I can barely identify a single aspect of Con Coughlin’s piece at The National, reflecting on Saddam Hussein’s invasion of Kuwait 30 years ago, with which I agree:
One of the more memorable features of the global reaction to Saddam Hussein’s invasion of Kuwait 30 years ago, in August 1990, was the almost universal condemnation that followed.
In a response that would be almost unimaginable today, countries with diametrically opposed outlooks and political systems came together to form a truly multinational coalition – one that would eventually succeed in achieving its ultimate objective of liberating Kuwait from Saddam’s brutal occupation.
That’s true as far as it goes but I think you should look a little more deeply. Our notional European allies, China, and the Arab countries of the Middle East will all come together when what we’re doing furthers their own national interests. When what we’re doing doesn’t, they won’t.
Let’s start with the Arab countries. In their entire history as a people the Arabs have only been united in goals for about 500 years and that was a millennium ago. Over that millennium they’ve been occupied by the Turks, the Russians, the French, the Brits, the Germans, and, most recently, the United States. The reason? When they’re not ruled by someone else, they’re at each others’ throats.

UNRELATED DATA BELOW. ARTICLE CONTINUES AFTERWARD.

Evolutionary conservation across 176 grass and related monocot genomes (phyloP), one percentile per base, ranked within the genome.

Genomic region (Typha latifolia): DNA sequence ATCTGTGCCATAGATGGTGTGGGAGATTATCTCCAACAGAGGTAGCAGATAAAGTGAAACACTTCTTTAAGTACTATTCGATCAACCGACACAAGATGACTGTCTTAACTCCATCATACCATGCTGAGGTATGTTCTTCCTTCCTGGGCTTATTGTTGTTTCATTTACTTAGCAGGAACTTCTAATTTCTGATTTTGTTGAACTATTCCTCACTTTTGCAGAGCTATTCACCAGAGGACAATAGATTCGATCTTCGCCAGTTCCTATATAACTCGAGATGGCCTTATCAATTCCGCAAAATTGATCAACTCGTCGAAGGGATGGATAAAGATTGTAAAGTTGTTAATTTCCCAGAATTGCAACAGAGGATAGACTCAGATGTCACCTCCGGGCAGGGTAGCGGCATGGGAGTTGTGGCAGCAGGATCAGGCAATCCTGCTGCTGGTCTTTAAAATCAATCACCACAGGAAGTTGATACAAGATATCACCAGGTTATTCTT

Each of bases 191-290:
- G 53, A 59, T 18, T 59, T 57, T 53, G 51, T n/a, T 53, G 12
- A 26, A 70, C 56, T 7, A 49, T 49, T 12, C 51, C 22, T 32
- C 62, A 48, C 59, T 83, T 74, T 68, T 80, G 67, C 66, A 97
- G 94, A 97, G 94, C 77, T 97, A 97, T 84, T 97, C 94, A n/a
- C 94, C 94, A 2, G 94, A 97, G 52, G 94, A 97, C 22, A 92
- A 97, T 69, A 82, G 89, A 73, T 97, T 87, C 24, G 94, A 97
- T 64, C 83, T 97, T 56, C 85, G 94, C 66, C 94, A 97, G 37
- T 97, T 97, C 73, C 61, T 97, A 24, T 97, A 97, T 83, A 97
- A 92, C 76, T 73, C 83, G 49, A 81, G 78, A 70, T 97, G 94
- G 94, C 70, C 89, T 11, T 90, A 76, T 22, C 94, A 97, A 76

Saddam was a threat to all of his neighbors and they knew it. Of course they’d join an effort against him after he invaded Kuwait. Similarly, Kuwait was a major source of oil for European countries and they were concerned about an increasingly powerful Saddam Hussein disrupting that. Most did not join us in our invasion of Iraq because they were more worried about instability in the Middle East than they were about Saddam Hussein. In other words they didn’t see it as in their interests.